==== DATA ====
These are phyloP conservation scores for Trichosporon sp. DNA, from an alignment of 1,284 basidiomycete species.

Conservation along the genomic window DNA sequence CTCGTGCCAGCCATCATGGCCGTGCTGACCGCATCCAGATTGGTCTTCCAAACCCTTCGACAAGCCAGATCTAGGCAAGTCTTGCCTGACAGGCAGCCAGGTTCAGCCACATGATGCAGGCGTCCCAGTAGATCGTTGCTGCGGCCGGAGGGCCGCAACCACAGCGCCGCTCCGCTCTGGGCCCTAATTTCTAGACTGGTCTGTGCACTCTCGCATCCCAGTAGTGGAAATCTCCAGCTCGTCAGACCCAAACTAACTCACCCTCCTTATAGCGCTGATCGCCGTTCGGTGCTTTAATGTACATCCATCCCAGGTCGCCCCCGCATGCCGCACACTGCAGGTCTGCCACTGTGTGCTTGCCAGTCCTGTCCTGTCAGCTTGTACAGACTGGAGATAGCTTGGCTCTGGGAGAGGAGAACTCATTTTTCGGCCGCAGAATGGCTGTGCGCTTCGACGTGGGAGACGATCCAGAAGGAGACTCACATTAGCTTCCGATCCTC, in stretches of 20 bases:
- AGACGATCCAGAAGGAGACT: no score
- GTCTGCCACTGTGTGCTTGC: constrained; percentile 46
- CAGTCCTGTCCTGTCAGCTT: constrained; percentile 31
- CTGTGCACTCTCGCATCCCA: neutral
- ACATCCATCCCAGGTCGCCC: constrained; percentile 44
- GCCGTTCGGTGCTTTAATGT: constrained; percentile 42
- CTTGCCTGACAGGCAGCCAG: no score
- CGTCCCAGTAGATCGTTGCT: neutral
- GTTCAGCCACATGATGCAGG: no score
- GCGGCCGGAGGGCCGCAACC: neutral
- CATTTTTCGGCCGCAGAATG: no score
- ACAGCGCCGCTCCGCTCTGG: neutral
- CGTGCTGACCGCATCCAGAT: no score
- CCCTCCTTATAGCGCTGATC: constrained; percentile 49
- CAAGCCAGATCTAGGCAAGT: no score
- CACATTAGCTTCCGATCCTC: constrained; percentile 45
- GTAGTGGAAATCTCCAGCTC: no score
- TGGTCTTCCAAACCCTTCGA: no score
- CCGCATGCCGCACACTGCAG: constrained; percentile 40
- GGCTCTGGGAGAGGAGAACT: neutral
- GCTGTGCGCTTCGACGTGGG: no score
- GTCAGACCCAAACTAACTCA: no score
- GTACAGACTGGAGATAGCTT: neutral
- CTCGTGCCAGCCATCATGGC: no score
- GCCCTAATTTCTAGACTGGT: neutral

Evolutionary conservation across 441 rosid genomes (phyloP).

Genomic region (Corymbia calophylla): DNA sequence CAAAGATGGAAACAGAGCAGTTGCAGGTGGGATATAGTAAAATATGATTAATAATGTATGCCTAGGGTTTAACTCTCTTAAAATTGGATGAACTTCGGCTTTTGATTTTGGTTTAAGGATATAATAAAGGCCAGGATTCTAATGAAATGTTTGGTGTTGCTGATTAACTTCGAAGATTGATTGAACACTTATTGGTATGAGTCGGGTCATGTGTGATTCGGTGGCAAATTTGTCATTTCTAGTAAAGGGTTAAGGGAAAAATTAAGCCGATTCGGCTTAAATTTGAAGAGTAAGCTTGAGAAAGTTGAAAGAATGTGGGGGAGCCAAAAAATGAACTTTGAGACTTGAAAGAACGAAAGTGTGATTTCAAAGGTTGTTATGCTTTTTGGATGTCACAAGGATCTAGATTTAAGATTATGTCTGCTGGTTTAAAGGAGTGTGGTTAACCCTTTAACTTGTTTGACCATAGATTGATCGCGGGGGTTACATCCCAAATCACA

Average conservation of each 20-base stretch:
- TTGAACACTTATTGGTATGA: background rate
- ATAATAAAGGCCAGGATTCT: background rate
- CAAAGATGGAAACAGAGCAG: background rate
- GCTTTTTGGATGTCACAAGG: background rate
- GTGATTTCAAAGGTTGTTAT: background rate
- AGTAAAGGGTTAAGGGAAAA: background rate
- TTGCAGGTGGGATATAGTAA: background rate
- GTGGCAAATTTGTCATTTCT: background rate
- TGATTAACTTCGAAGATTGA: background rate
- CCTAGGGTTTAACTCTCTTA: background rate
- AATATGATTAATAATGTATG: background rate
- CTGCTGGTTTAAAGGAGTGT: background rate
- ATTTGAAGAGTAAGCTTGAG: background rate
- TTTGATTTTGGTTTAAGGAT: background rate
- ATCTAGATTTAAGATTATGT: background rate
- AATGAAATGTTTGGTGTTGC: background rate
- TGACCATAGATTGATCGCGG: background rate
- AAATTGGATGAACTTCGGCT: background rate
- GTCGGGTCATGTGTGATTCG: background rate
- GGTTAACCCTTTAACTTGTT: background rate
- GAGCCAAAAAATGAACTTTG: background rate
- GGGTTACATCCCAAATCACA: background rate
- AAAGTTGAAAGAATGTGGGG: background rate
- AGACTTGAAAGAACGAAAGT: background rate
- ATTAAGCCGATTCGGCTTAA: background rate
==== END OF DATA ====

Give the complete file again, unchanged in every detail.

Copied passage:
These are phyloP conservation scores for Trichosporon sp. DNA, from an alignment of 1,284 basidiomycete species.

Conservation along the genomic window DNA sequence CTCGTGCCAGCCATCATGGCCGTGCTGACCGCATCCAGATTGGTCTTCCAAACCCTTCGACAAGCCAGATCTAGGCAAGTCTTGCCTGACAGGCAGCCAGGTTCAGCCACATGATGCAGGCGTCCCAGTAGATCGTTGCTGCGGCCGGAGGGCCGCAACCACAGCGCCGCTCCGCTCTGGGCCCTAATTTCTAGACTGGTCTGTGCACTCTCGCATCCCAGTAGTGGAAATCTCCAGCTCGTCAGACCCAAACTAACTCACCCTCCTTATAGCGCTGATCGCCGTTCGGTGCTTTAATGTACATCCATCCCAGGTCGCCCCCGCATGCCGCACACTGCAGGTCTGCCACTGTGTGCTTGCCAGTCCTGTCCTGTCAGCTTGTACAGACTGGAGATAGCTTGGCTCTGGGAGAGGAGAACTCATTTTTCGGCCGCAGAATGGCTGTGCGCTTCGACGTGGGAGACGATCCAGAAGGAGACTCACATTAGCTTCCGATCCTC, in stretches of 20 bases:
- AGACGATCCAGAAGGAGACT: no score
- GTCTGCCACTGTGTGCTTGC: constrained; percentile 46
- CAGTCCTGTCCTGTCAGCTT: constrained; percentile 31
- CTGTGCACTCTCGCATCCCA: neutral
- ACATCCATCCCAGGTCGCCC: constrained; percentile 44
- GCCGTTCGGTGCTTTAATGT: constrained; percentile 42
- CTTGCCTGACAGGCAGCCAG: no score
- CGTCCCAGTAGATCGTTGCT: neutral
- GTTCAGCCACATGATGCAGG: no score
- GCGGCCGGAGGGCCGCAACC: neutral
- CATTTTTCGGCCGCAGAATG: no score
- ACAGCGCCGCTCCGCTCTGG: neutral
- CGTGCTGACCGCATCCAGAT: no score
- CCCTCCTTATAGCGCTGATC: constrained; percentile 49
- CAAGCCAGATCTAGGCAAGT: no score
- CACATTAGCTTCCGATCCTC: constrained; percentile 45
- GTAGTGGAAATCTCCAGCTC: no score
- TGGTCTTCCAAACCCTTCGA: no score
- CCGCATGCCGCACACTGCAG: constrained; percentile 40
- GGCTCTGGGAGAGGAGAACT: neutral
- GCTGTGCGCTTCGACGTGGG: no score
- GTCAGACCCAAACTAACTCA: no score
- GTACAGACTGGAGATAGCTT: neutral
- CTCGTGCCAGCCATCATGGC: no score
- GCCCTAATTTCTAGACTGGT: neutral

Evolutionary conservation across 441 rosid genomes (phyloP).

Genomic region (Corymbia calophylla): DNA sequence CAAAGATGGAAACAGAGCAGTTGCAGGTGGGATATAGTAAAATATGATTAATAATGTATGCCTAGGGTTTAACTCTCTTAAAATTGGATGAACTTCGGCTTTTGATTTTGGTTTAAGGATATAATAAAGGCCAGGATTCTAATGAAATGTTTGGTGTTGCTGATTAACTTCGAAGATTGATTGAACACTTATTGGTATGAGTCGGGTCATGTGTGATTCGGTGGCAAATTTGTCATTTCTAGTAAAGGGTTAAGGGAAAAATTAAGCCGATTCGGCTTAAATTTGAAGAGTAAGCTTGAGAAAGTTGAAAGAATGTGGGGGAGCCAAAAAATGAACTTTGAGACTTGAAAGAACGAAAGTGTGATTTCAAAGGTTGTTATGCTTTTTGGATGTCACAAGGATCTAGATTTAAGATTATGTCTGCTGGTTTAAAGGAGTGTGGTTAACCCTTTAACTTGTTTGACCATAGATTGATCGCGGGGGTTACATCCCAAATCACA

Average conservation of each 20-base stretch:
- TTGAACACTTATTGGTATGA: background rate
- ATAATAAAGGCCAGGATTCT: background rate
- CAAAGATGGAAACAGAGCAG: background rate
- GCTTTTTGGATGTCACAAGG: background rate
- GTGATTTCAAAGGTTGTTAT: background rate
- AGTAAAGGGTTAAGGGAAAA: background rate
- TTGCAGGTGGGATATAGTAA: background rate
- GTGGCAAATTTGTCATTTCT: background rate
- TGATTAACTTCGAAGATTGA: background rate
- CCTAGGGTTTAACTCTCTTA: background rate
- AATATGATTAATAATGTATG: background rate
- CTGCTGGTTTAAAGGAGTGT: background rate
- ATTTGAAGAGTAAGCTTGAG: background rate
- TTTGATTTTGGTTTAAGGAT: background rate
- ATCTAGATTTAAGATTATGT: background rate
- AATGAAATGTTTGGTGTTGC: background rate
- TGACCATAGATTGATCGCGG: background rate
- AAATTGGATGAACTTCGGCT: background rate
- GTCGGGTCATGTGTGATTCG: background rate
- GGTTAACCCTTTAACTTGTT: background rate
- GAGCCAAAAAATGAACTTTG: background rate
- GGGTTACATCCCAAATCACA: background rate
- AAAGTTGAAAGAATGTGGGG: background rate
- AGACTTGAAAGAACGAAAGT: background rate
- ATTAAGCCGATTCGGCTTAA: background rate